KnowledgeForeign Exchange

Interest Rate Parity

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What is Interest Rate Parity?

Interest rate parity is a no-arbitrage condition. In simple word an investor will not be allowed to gain a riskless return by borrowing at lower rate in one country and investing at high rate in another country. According to this theory interest rate differential between two countries is approximately equal to percentage spread (Annualised premium or discount) between the currencies’ FR and SR. In this way Interest Rate Parity establish a link between forex and money market.

As per Interest Rate Parity, currency having lower interest rate will be at premium and currency having higher interest rate will always be at discount.

There are two assumption to interest parity, the first one is capital mobility and other one is perfect substitutability of domestic and foreign assets. If there is market equilibrium then return on domestic assets will be equal to exchange rate adjusted expected return on foreign assets.

There are two types of interest rate parity the first one is uncovered interest rate parity where there is always a risk of unanticipated change in exchange rate and the second one is covered interest parity where risk of unanticipated change in exchange rate is covered through forward contract.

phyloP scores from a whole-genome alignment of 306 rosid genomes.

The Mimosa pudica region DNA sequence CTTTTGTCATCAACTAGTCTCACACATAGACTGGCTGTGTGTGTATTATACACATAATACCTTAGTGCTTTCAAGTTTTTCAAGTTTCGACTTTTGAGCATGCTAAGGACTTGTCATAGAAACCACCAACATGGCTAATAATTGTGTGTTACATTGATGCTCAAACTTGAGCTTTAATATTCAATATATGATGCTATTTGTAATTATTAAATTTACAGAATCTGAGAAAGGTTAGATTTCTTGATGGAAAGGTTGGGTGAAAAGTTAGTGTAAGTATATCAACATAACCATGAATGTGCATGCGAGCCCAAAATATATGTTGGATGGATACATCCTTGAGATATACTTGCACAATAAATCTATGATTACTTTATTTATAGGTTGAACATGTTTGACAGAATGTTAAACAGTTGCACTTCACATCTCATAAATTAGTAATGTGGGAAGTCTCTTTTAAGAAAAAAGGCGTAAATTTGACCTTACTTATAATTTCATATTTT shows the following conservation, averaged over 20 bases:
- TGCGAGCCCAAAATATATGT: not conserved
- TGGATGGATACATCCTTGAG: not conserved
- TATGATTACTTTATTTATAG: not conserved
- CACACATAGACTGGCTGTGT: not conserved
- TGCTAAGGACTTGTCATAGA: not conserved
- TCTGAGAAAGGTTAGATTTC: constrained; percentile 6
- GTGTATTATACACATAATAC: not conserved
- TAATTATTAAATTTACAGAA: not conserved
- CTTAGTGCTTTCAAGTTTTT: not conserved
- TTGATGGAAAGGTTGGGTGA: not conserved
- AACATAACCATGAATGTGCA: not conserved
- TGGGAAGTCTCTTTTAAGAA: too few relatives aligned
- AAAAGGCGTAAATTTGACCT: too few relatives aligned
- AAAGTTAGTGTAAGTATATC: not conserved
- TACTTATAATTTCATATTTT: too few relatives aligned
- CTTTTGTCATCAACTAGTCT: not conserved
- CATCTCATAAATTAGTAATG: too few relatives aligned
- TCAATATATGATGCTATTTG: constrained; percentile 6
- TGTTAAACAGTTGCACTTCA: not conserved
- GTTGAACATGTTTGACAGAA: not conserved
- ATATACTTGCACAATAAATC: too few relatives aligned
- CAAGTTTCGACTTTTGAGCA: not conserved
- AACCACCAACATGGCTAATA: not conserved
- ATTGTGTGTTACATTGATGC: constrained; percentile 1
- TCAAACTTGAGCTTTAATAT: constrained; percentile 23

Formula

The Interest Rate Parity principle is used to determine theoretical forward rate and the formula is under-

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Example

Now let’s take an example for better understanding. Do you know an another meaning of ‘Parity’ is ‘Equality’? According to Interest Rate Parity theory, if you are thinking that another country has higher interest rate then it will help you to make big money then you are wrong. You will get the same return as you would have get even if you are investing the same amount in your own country which has lower rate of interest.

Example of Interest Rate Parity (IRP)

In the above example you can see that smart American Investor, that investor has $10,000 and he has two option to invest, either he can invest in USA @ 5% OR he can invest in India @12%. What do you think what he should do? Whether he will go for to earn 5% or @12%. Look he is a smart investor he knows all about the Interest Rate Parity theory. He knows in both the cases after one year he will get $10,500.

This theory establishes a connection between money market and forex market. Have you seen in above example how spot rate adjusted itself? It’s clear if Interest Rate Parity is valid then you will not be able to take benefit of interest differential. But if Interest Rate Parity is not valid then in that case there would be an opportunity of arbitrage.

Let’s calculate in above example % change in currency rate-

(74.67-70)/70*100 = 6.67% (Premium)

Interest differential = 12% – 5% = 7%

Now here we have also proved in above example that interest differential of two currencies is approximately equal to % of spread between future/ forward rate and spot rate.

If you also want to know about Purchasing Power Parity then click here 


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